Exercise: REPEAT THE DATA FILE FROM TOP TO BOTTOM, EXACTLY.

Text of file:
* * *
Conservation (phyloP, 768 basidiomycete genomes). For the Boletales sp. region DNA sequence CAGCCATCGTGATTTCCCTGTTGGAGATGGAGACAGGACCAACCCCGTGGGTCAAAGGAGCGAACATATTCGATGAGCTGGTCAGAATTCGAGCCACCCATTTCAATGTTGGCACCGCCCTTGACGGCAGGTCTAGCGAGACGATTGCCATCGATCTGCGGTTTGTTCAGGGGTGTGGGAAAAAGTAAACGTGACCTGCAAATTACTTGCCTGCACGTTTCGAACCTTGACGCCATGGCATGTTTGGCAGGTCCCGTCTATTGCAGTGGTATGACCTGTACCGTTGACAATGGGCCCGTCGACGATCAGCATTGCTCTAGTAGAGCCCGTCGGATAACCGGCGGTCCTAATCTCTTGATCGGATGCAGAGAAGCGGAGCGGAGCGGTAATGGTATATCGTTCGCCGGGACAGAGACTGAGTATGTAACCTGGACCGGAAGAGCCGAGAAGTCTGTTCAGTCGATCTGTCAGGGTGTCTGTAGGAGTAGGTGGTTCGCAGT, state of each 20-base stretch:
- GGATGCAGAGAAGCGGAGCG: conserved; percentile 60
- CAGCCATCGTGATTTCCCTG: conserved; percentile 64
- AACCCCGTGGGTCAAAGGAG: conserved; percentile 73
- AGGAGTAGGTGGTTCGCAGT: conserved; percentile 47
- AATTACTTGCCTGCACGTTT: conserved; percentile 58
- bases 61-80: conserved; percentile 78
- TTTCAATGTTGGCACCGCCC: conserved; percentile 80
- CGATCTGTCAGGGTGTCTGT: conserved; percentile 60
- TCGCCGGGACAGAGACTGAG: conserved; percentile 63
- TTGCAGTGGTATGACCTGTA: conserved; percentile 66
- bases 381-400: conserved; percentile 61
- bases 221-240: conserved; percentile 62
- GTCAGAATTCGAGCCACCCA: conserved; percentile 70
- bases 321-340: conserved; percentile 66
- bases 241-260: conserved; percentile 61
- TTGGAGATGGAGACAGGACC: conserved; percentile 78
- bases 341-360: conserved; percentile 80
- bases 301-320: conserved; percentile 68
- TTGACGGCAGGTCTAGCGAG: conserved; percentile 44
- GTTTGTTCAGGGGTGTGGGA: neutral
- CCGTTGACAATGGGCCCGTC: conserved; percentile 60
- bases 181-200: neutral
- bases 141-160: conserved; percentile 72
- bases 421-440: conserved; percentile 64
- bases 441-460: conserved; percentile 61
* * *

Conservation (phyloP, 768 basidiomycete genomes). For the Boletales sp. region DNA sequence CAGCCATCGTGATTTCCCTGTTGGAGATGGAGACAGGACCAACCCCGTGGGTCAAAGGAGCGAACATATTCGATGAGCTGGTCAGAATTCGAGCCACCCATTTCAATGTTGGCACCGCCCTTGACGGCAGGTCTAGCGAGACGATTGCCATCGATCTGCGGTTTGTTCAGGGGTGTGGGAAAAAGTAAACGTGACCTGCAAATTACTTGCCTGCACGTTTCGAACCTTGACGCCATGGCATGTTTGGCAGGTCCCGTCTATTGCAGTGGTATGACCTGTACCGTTGACAATGGGCCCGTCGACGATCAGCATTGCTCTAGTAGAGCCCGTCGGATAACCGGCGGTCCTAATCTCTTGATCGGATGCAGAGAAGCGGAGCGGAGCGGTAATGGTATATCGTTCGCCGGGACAGAGACTGAGTATGTAACCTGGACCGGAAGAGCCGAGAAGTCTGTTCAGTCGATCTGTCAGGGTGTCTGTAGGAGTAGGTGGTTCGCAGT, state of each 20-base stretch:
- GGATGCAGAGAAGCGGAGCG: conserved; percentile 60
- CAGCCATCGTGATTTCCCTG: conserved; percentile 64
- AACCCCGTGGGTCAAAGGAG: conserved; percentile 73
- AGGAGTAGGTGGTTCGCAGT: conserved; percentile 47
- AATTACTTGCCTGCACGTTT: conserved; percentile 58
- bases 61-80: conserved; percentile 78
- TTTCAATGTTGGCACCGCCC: conserved; percentile 80
- CGATCTGTCAGGGTGTCTGT: conserved; percentile 60
- TCGCCGGGACAGAGACTGAG: conserved; percentile 63
- TTGCAGTGGTATGACCTGTA: conserved; percentile 66
- bases 381-400: conserved; percentile 61
- bases 221-240: conserved; percentile 62
- GTCAGAATTCGAGCCACCCA: conserved; percentile 70
- bases 321-340: conserved; percentile 66
- bases 241-260: conserved; percentile 61
- TTGGAGATGGAGACAGGACC: conserved; percentile 78
- bases 341-360: conserved; percentile 80
- bases 301-320: conserved; percentile 68
- TTGACGGCAGGTCTAGCGAG: conserved; percentile 44
- GTTTGTTCAGGGGTGTGGGA: neutral
- CCGTTGACAATGGGCCCGTC: conserved; percentile 60
- bases 181-200: neutral
- bases 141-160: conserved; percentile 72
- bases 421-440: conserved; percentile 64
- bases 441-460: conserved; percentile 61